I’ve often preached to my students that “PharmD” or “RPh” anymore by itself really isn’t going to cut it in the marketplace if a pharmacist wants to develop his or her career over time.  It’s just the ticket in to the healthcare party.  After that, you have to find your own sub-party or corner of the room.  Of course, one way to differentiate your skills is to go back to school–but there are less expensive and time consuming forms of education now than formal education.  One of the cool and exploding areas of continuing professional development is certifications.  But–there are so many certifications now in healthcare!  Which one should you choose?

Are you a clinical pharmacist, and love certain therapeutic areas of practice?  Or, are you more of an admin geek like me, and more interested in the areas of management, leadership, ethics, law, and business?  Maybe you’re hankering to be a life or health or wellness coach on top of that pharmacy degree?  I care less about what, but care more that you (perhaps as a goal for 2015?) consider a certification in an area of healthcare or pharmacy that you are most passionate about.  Of course, you want to pay attention to cost, and whether or not you need to be “re-” certified in your new certification or not over time.112MP

To get you started, I thought I’d share my own list with you on different types of certifications I’ve found thus far over at Google Sheets.  I really needed to start keeping track of them for my own professional sanity–and to be a better professor who advises students about finding their own passions in pharmacy practice.  While my list I’m certain isn’t all-inclusive, it’s a good start.  Another good place to start for pharmacists specifically is the Council on Credentialing in Pharmacy.  They have a good list (last updated in 2012) that shows in detail each of the pharmacist certification programs here.

One of the fastest growing areas in healthcare is that of wellness coaching.  If you’re thinking about this arena, I found an excellent and recent table on wellness coaching certifications put together by the Joslin Diabetes Center at Harvard. Props to the writer of this document, because this area I predict is going to explode over the next few years.

As I’ve also said previously, the bad news is that there are a lot of pharmacists.  The good news, however, is that we have the opportunity to learn about and get involved in different and wider areas of practice now.  The best news of all is through these resources I’ve outlined for you above, you now have the awesome power to learn about and become better at the niches and different areas of practice moving forward, should you choose the certification pathway.

I look forward to looking up YOUR vegetable soup after that “PharmD”! (And if I missed anything – let me know.)

Year End Social Media Cleanup & Projects for 2015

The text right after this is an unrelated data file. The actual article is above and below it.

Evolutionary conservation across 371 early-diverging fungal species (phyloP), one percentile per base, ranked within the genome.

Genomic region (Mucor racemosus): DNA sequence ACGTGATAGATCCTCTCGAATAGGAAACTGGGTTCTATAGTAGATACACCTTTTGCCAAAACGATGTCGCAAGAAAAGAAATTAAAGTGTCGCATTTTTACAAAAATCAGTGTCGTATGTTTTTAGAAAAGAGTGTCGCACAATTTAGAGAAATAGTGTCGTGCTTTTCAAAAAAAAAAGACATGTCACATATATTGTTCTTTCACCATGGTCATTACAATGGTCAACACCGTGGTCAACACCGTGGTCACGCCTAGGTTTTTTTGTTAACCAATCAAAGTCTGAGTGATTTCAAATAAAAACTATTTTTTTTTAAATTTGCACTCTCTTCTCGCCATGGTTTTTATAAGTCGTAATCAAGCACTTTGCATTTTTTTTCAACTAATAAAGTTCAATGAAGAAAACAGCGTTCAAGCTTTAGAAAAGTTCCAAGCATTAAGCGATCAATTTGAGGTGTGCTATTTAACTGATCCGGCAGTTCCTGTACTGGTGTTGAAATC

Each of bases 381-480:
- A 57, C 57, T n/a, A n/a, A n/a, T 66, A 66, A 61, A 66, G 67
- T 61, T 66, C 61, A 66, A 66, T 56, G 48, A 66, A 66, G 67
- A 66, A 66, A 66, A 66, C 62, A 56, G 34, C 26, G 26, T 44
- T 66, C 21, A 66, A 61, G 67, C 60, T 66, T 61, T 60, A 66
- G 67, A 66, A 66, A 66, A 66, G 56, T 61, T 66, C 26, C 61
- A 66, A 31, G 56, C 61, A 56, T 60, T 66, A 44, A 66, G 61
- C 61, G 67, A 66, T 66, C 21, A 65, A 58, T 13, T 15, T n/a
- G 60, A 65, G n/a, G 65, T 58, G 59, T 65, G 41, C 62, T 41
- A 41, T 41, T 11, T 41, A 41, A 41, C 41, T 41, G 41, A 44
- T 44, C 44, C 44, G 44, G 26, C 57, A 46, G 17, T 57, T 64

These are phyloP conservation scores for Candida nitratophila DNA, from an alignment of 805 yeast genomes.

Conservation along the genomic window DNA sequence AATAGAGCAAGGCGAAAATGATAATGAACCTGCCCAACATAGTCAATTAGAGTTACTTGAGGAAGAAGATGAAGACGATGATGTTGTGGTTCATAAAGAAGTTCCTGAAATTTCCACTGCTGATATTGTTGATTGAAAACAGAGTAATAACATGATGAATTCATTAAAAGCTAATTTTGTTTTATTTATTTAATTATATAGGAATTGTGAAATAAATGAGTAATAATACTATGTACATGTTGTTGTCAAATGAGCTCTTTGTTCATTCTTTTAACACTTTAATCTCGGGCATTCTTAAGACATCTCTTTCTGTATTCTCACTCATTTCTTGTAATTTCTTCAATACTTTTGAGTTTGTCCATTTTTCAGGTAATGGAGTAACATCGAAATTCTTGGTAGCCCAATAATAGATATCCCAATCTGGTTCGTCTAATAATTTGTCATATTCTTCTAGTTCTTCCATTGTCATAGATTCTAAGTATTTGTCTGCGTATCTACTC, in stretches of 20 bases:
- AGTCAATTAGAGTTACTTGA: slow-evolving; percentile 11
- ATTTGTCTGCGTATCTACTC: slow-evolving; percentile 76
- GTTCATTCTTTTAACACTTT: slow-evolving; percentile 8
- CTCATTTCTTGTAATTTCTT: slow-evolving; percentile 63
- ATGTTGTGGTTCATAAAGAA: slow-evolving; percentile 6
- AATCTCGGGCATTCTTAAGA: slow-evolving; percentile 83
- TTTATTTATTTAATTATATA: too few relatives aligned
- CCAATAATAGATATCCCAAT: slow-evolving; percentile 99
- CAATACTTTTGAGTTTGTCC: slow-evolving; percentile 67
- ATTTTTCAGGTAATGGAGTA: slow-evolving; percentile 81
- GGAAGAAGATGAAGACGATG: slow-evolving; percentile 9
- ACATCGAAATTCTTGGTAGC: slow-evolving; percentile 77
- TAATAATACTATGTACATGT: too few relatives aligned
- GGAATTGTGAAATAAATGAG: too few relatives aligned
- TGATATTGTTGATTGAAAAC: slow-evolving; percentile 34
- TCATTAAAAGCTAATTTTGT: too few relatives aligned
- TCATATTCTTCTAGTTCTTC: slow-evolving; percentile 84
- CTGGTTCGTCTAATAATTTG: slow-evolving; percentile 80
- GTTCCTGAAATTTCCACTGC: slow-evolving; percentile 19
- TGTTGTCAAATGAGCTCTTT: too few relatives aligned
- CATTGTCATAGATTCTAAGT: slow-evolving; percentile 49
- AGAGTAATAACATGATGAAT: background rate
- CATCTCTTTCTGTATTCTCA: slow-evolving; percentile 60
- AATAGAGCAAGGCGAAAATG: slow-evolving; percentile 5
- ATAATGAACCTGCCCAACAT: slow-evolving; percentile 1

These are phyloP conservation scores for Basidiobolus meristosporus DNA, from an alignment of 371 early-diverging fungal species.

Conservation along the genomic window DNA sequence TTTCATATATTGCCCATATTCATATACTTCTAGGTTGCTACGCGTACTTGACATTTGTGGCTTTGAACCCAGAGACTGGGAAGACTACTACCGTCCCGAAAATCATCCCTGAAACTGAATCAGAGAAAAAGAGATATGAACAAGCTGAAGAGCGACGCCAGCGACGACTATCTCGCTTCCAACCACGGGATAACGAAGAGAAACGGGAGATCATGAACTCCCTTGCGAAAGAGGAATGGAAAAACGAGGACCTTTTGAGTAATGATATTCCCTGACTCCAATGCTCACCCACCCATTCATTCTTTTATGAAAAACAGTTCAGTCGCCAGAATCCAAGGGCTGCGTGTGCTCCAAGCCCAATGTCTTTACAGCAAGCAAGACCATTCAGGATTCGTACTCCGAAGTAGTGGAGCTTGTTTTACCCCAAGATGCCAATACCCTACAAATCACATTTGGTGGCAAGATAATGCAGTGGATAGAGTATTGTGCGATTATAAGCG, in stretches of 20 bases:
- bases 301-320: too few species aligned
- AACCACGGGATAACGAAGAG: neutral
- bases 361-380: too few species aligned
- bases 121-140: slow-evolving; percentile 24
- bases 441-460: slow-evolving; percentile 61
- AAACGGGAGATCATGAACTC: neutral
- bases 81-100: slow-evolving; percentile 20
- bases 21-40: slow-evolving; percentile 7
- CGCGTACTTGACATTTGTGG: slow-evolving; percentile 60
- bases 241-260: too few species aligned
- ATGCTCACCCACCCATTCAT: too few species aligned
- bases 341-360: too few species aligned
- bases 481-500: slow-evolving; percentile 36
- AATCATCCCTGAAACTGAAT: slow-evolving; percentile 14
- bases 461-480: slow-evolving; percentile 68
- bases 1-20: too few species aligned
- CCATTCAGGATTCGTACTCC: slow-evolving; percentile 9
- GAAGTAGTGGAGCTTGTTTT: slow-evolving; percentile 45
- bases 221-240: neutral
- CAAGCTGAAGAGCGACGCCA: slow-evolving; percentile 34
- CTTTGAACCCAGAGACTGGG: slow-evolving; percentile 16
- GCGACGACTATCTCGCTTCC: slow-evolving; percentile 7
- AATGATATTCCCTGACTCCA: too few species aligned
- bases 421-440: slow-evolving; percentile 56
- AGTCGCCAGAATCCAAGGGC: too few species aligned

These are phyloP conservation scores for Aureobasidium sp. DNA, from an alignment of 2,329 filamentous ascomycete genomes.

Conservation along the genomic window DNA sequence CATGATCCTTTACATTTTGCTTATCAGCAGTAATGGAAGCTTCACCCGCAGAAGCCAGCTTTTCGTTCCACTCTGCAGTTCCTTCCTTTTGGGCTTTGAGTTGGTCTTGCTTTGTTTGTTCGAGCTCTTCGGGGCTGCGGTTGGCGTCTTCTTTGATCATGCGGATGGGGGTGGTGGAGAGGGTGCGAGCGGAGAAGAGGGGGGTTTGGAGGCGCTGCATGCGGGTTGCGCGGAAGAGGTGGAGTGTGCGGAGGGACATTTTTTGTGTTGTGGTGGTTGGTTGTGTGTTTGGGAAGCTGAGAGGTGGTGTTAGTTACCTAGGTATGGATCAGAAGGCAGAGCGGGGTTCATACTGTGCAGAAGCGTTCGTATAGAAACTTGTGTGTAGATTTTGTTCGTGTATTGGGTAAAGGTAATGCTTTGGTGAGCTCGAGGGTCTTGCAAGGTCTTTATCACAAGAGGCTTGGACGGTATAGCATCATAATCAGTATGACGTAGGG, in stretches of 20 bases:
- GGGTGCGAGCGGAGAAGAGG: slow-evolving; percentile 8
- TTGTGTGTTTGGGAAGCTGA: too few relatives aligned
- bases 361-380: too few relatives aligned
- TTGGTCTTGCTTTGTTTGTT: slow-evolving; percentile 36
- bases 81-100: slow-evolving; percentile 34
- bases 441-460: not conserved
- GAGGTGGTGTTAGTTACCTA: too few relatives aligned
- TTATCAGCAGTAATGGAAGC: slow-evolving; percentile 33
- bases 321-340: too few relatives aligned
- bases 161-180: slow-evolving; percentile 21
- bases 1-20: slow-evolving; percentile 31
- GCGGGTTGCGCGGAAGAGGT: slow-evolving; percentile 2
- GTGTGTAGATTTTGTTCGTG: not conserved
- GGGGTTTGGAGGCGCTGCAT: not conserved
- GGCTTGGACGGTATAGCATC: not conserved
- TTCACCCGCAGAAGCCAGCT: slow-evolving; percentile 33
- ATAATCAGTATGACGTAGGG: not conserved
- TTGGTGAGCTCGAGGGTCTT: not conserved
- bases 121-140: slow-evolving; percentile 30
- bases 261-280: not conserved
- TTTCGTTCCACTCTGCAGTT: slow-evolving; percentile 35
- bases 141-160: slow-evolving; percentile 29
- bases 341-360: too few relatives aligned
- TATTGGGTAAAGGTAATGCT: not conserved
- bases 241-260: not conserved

Sunday, December 21st, 2014

Today, I’ve been taking some of the advice around the net – and cleaning up my social media profiles.

First, I see LinkedIn has changed its profile algorithm again – and one can only put in “supported provider” links to our profiles (boo, LI, boo…), so I’ll do a little shameless student promotion here (where I determine the ‘supported provider’ links). Second, (and I haven’t made a final decision on this just yet) I may resolve to get the heck out of faceplaceland for 2015.  Stay tuned on that one.

Several people in my tribe have been asking about the 2 interprofessional children’s books that students at Butler U have been working on this year.  Now, both may be pre-ordered:

1. The Gifts of Indiana – This is the children’s book that has Indiana history, targeting the 4th graders out there who learn about Indiana history, just in time for the bicentennial of the state in 2016. Until Jan 3, you can pre-order your copy that should be available this spring over at Indiegogo.  While I’ve not yet seen the final illustrations, I have read the manuscript, and even I learned a few things about Indiana that I didn’t know before (yes, as a native Hoosier).  They have a faceplace page too.

2. Max Greene and the Vaccine Team – Yes, I know that vaccines are riddled with controversy.  However, even though the influenza vaccine this year might not be a catch all, one only needs to go to the media to learn that deadly diseases, like measles, can spread like wildfire without children getting vaccinated properly.  This book tries to educate kids and their families about vaccines. You can pre-order it at the students’ Weebly site.  Their faceplace page is here.

Other stuff coming in 2015:

3. The BU Well project – We’ve got an award-winning rockstarian group of executive external advisors on board for this open access journal.  We also have a top shelf group of students lined up–I actually had the problem of too many students wanting in on this.  Have I ever built a journal before? Nope.  Have our students? Not yet.  But after the spring semester, they’ll be done with this experience, and I can say with great certainty that this skill set that students will acquire (by building a journal of their very own in healthcare) could be a once in a lifetime experience.

4. I’m joining Impact 100 of Greater Indy for 2015 – My friend Kelly Hartman never took no for an answer from me on this, so I’m joining this crew of women to pony up and put our money where our passions and mouths are for 2015.  They do cool stuff, which you can check out at their website, here.